Deconstructing Trump’s Asia policy

By Andrew Sheng

U.S. President Donald Trump finally sounded presidential at his address to the U.S. Congress this week, after a tumultuous first month of sound and fury in tweets, executive orders and policy switches that left friends and foes around the world in total confusion. But listening and watching carefully President Trump’s showmanship, there is method in his seemingly erratic messages. They drive his opponents mad because they seem to disregard facts, logic or context. But, the simple tweets in 140 characters convey a message to his followers that he is delivering on what he promised — a Strong America and America First.

Trump is the first 21st century politician that is using 21st century technology to deliver his messages to the people, bypassing the traditional media, intellectuals, bureaucracy and establishment — those his chief strategist Steve Bannon defines as the “swamp.”

Trump’s tweets reduce complexity to simplicity — appealing to the gut. He diverts attention by making outrageous, politically incorrect points in order to gain a tactical advantage. This is not the classic dictum of “the medium is the message,” but rather “the message is the action”. Whether what is promised can be delivered is less relevant than whether the tweet strikes a political nerve. 21st century technology is all about instant gratification.

There is an ancient Chinese text, by an unknown author, called “36 Stratagems” that probably dates back to the Warring States period (475-221 BC) that can be used to interpret the truth of what Trump’s strategists intend to do. The first of the 36 stratagems is “Crossing the Sea by Fooling Heaven.” This parable is about how to achieve one’s objective by deluding the masses — by acting in the open, but diverting everyone’s attention. The theme of the stratagem is that the best secrets are those right in the open — you signal left and turn right. However outrageous, preposterous and seemingly illogical, Trump and his team have been consistent in one key message — he will deliver on his promises to his supporters. The more sound and fury there is against Trump, the more the media and the Democrats make the man.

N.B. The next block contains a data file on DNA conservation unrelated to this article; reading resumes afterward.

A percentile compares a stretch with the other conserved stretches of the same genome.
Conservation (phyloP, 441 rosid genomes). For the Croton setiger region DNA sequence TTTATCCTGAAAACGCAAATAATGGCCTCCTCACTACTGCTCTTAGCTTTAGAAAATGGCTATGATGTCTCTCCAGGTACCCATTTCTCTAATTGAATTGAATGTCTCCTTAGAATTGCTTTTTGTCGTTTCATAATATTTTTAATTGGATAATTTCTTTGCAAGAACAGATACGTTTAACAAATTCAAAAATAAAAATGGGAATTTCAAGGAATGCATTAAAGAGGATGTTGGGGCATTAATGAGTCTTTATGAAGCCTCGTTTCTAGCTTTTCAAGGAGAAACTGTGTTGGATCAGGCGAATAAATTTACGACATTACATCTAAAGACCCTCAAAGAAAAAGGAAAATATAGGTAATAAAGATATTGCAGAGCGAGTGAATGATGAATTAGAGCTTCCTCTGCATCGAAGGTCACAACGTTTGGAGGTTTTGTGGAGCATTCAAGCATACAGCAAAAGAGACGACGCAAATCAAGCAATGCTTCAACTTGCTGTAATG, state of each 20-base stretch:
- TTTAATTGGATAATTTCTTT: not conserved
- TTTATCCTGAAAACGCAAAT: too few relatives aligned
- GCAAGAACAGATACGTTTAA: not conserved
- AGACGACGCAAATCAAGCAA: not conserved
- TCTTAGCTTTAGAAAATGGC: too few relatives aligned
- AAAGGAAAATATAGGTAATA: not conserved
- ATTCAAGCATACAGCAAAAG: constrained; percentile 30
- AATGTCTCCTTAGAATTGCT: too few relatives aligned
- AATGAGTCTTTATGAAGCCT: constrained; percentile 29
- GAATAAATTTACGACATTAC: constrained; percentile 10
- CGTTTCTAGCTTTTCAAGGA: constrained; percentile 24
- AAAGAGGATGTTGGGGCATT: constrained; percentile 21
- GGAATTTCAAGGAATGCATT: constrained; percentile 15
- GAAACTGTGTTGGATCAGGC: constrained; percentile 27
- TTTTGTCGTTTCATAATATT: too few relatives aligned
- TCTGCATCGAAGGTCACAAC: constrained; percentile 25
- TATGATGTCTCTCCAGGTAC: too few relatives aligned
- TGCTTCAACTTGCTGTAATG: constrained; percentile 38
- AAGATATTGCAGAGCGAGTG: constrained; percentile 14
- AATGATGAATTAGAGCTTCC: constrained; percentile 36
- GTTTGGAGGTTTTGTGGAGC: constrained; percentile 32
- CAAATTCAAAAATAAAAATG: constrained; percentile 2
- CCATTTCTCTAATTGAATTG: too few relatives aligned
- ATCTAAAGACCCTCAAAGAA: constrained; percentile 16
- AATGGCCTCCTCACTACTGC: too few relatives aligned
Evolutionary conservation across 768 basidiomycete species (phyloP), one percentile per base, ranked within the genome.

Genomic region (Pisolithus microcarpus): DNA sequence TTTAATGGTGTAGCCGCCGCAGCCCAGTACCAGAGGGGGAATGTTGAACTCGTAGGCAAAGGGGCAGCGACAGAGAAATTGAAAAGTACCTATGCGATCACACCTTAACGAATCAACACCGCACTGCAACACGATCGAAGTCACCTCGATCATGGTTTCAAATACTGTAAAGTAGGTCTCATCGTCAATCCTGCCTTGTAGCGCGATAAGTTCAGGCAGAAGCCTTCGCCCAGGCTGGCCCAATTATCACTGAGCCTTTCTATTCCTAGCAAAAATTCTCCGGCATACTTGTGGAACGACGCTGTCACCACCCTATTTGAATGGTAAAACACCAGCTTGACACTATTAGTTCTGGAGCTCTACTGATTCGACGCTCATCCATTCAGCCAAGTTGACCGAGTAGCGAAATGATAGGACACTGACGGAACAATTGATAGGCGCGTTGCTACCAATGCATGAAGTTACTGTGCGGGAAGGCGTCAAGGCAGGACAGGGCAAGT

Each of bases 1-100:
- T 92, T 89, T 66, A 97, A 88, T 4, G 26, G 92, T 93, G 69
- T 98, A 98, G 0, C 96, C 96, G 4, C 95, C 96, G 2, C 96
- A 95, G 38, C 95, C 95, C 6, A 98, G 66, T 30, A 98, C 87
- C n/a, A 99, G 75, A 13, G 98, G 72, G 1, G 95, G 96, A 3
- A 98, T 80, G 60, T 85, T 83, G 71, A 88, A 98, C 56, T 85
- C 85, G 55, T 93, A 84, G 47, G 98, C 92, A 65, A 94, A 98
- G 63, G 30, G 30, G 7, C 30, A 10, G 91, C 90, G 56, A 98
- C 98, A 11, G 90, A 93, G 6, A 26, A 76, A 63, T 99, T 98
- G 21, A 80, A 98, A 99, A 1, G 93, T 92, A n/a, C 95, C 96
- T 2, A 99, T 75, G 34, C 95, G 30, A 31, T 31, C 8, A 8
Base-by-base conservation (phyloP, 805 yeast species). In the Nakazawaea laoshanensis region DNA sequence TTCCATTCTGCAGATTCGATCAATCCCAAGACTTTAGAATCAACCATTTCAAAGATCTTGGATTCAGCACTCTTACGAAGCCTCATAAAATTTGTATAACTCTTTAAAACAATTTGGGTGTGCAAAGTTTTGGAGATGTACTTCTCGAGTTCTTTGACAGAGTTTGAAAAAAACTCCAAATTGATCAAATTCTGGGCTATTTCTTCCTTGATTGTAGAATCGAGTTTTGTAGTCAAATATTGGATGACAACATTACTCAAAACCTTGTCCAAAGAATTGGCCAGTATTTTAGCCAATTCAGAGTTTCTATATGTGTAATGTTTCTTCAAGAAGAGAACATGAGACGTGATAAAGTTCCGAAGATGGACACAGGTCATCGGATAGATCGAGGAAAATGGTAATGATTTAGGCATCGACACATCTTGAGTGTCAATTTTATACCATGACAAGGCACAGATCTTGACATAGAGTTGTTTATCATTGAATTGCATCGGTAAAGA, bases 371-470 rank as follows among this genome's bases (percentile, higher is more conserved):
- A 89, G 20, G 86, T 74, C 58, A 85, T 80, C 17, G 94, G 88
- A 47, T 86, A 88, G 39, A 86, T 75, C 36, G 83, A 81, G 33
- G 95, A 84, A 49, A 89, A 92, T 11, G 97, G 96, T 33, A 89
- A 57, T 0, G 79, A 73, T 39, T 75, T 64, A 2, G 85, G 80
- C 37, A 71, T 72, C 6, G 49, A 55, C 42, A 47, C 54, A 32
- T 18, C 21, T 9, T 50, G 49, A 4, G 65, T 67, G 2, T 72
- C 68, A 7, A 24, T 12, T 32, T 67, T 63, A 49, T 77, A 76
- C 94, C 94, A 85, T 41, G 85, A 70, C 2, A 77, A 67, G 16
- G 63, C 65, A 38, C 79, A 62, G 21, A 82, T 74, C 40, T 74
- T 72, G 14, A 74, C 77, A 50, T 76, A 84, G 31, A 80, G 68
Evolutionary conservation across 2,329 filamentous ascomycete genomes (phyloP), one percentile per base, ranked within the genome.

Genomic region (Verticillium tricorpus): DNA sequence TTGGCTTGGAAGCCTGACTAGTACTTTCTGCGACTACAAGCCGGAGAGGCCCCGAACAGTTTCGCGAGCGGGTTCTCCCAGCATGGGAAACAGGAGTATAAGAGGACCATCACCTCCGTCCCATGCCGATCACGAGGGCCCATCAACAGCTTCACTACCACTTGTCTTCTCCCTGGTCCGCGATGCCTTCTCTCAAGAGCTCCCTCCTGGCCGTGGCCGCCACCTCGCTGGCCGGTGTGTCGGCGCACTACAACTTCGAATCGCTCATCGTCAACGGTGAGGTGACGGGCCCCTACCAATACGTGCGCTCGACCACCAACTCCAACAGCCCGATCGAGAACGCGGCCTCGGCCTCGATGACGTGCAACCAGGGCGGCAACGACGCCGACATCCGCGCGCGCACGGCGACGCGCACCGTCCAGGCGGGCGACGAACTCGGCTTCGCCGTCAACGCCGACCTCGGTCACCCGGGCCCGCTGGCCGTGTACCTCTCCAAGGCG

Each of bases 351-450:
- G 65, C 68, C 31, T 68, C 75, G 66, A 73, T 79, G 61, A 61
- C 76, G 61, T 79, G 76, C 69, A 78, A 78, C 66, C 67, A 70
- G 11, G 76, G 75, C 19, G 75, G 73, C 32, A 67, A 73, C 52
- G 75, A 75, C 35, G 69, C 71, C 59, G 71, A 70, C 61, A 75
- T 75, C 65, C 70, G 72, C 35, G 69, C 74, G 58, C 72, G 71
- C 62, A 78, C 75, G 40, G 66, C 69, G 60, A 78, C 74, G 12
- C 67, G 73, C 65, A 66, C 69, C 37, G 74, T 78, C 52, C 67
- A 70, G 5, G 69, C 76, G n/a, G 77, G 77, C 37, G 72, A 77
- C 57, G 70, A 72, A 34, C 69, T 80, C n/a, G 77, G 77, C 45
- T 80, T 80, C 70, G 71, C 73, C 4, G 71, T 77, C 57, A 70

Steve Bannon, the White House chief strategist, stirred emotions when he suggested in an interview with the press a fortnight ago about “deconstructing the administrative state.” There are three vertical buckets in his strategy — the delivery of stronger defense and homeland security, the economic nationalism of “re-constructing” trade arrangements — such as rejecting TPP — and thirdly, deconstruction of the administrative state in winding back regulations and the bureaucracy. All of these appeal to the right-wing of the Republican Party who reject the liberal order that has increased the size of government and the bureaucracy, creating more regulations and welfare that sapped the power of what Bannon called “enlightened capitalism” — the freedom to do business without the shackles of high taxes and big bureaucracy.